So let’s say that’s where it started. Where it ended, on March 7, was with the closing words of Book V of On the Generation of Animals, one of 5 “biological treatises” with which volume 9 of the Great Books opens. Aristotle was a significant naturalist who made a great many detailed observations of a wide array of animals. From these he tries to draw conclusions and principles–scientific theories–based on these observations.

Over the 12 years that passed between reading these 2 books, I read all the others, not continuously, but off and on. They’re not all equally good or equally well organized, but the best of Aristotle represents the best thinking ever done in the history of Western thought. And although he is an astute observer of the world and its myriad phenomena, he is at his best when he is managing the most abstract ideas. This is where he really comes into his own.

The most difficult book? For me, and I think for any normal person, it was the Prior Analytics, the work in which he sets out his theory of deductive logic. It is a detailed analysis of the structure, classification, and valid operation of syllogisms. Take it from me, it makes for some mighty dense reading.

You can be a perpetual student and never leave the Prior Analytics

Indeed I didn’t make it through the book; I searched for a guidebook to help me, and found an excellent one: Aristotle: Prior Analytics by Robin Smith, published in 1989. Smith (and I don’t know Smith’s gender–there’s no clue to it in the book!) provides a detailed guide to the content. I set up a binder and worked my way through the book by making detailed notes and diagrams; the notes run to 53 longhand pages.

The Prior Analytics is actually the third of 6 books in the set called the Organon or “instrument,” which set out Aristotle’s formal method of thinking and arguing. The intent is to provide the “instrument” that allows a citizen to order his thoughts and succeed at debating with his fellow citizens–a central activity of political life in a democracy. The Organon forms the core curriculum of a liberal education, that is, an education in the 3 liberal arts of logic, grammar, and rhetoric. Inspired by the vision of liberal education, I was eager to acquire one for myself–or anyway the nearest thing I could get to it–and so I was highly motivated to read these books carefully.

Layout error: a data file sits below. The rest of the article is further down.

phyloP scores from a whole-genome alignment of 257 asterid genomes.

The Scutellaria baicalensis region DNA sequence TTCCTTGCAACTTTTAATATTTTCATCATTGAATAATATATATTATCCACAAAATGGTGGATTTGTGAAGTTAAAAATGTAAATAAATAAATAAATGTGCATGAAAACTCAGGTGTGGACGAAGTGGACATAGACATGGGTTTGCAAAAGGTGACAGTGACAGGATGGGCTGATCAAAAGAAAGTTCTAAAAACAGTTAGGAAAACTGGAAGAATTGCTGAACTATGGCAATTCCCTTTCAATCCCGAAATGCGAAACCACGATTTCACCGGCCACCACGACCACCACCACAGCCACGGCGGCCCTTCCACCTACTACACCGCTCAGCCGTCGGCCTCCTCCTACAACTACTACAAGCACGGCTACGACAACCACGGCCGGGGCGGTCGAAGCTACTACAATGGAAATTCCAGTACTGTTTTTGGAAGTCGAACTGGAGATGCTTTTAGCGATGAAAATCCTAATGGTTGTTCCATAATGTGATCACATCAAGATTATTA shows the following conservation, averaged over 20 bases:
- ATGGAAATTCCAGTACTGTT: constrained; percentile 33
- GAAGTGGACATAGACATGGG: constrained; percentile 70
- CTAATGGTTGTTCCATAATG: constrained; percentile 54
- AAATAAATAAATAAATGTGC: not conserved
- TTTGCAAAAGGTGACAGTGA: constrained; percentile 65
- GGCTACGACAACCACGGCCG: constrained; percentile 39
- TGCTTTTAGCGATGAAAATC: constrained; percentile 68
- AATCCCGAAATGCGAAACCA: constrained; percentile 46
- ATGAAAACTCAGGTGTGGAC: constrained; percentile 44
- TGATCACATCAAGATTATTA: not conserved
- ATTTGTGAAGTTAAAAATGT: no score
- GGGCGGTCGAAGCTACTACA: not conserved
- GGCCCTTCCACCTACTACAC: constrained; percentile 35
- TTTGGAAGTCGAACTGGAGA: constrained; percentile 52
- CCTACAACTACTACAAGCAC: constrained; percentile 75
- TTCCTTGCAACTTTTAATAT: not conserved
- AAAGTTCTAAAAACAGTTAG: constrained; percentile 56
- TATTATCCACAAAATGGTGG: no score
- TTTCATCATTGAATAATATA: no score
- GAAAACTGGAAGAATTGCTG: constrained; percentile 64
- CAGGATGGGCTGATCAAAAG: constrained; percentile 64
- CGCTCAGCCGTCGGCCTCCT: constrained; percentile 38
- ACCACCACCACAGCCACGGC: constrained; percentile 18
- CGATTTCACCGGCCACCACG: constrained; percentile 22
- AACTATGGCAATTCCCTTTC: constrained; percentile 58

And so I did, filling a 3-ring binder with notes along the way. To be sure, only about a third of the binder is devoted to notes on Aristotle’s Organon; the rest is devoted to notes on Classical Rhetoric for the Modern Student by Edward P. J. Corbett, a textbook for college students published in 1965; and to The Trivium by Sister Miriam Joseph, an even deeper textbook, published in 1937. Indeed, I have come to regard this latter work as the best overall text on liberal education; I see even Aristotle’s books as supplements to it.

Having now read all of Aristotle, I can say that I hold him in high regard. In this respect I’m like Mortimer J. Adler, the American philosopher who was editor of the Britannica Great Books series. He was emphatic that many of the thorny problems of philosophy were in fact solved by Aristotle; it’s just that subsequent philosophers, especially modern ones, never bothered to familiarize themselves with his work.

I can’t say that I’ve familiarized myself with Aristotle. I feel that I have been introduced to him. But, like any people who have been introduced, we are now free to get to know each other better. It’s too late for Aristotle to get to know me, but I can get to know him by referring back to his works, which I fully intend to do. Having read them, I now have a rough idea what’s in them, and can pull out the relevant volume when I want to refresh my memory.

What is the most striking, interesting, or provocative idea that I have taken away from reading Aristotle? There are several candidates, but I find that the one that keeps haunting me is his observation that the concept of equality is applicable only to quantities, and not to anything else. I think he’s right, and this thought has big implications for modern ideas about equality as it applies to people and their political and economic conditions. I have done some thinking about this and will share my thoughts in due course.

For now I want to bask in a sense of achievement, as I did after finishing reading the Greek dramatists and the works of Shakespeare. In this case, I think you’ll agree that the achievement is bigger. He exercises the mind in a way that few other writers do. But we all know that exercise is good for us.


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if you can’t read a book, read a bookmark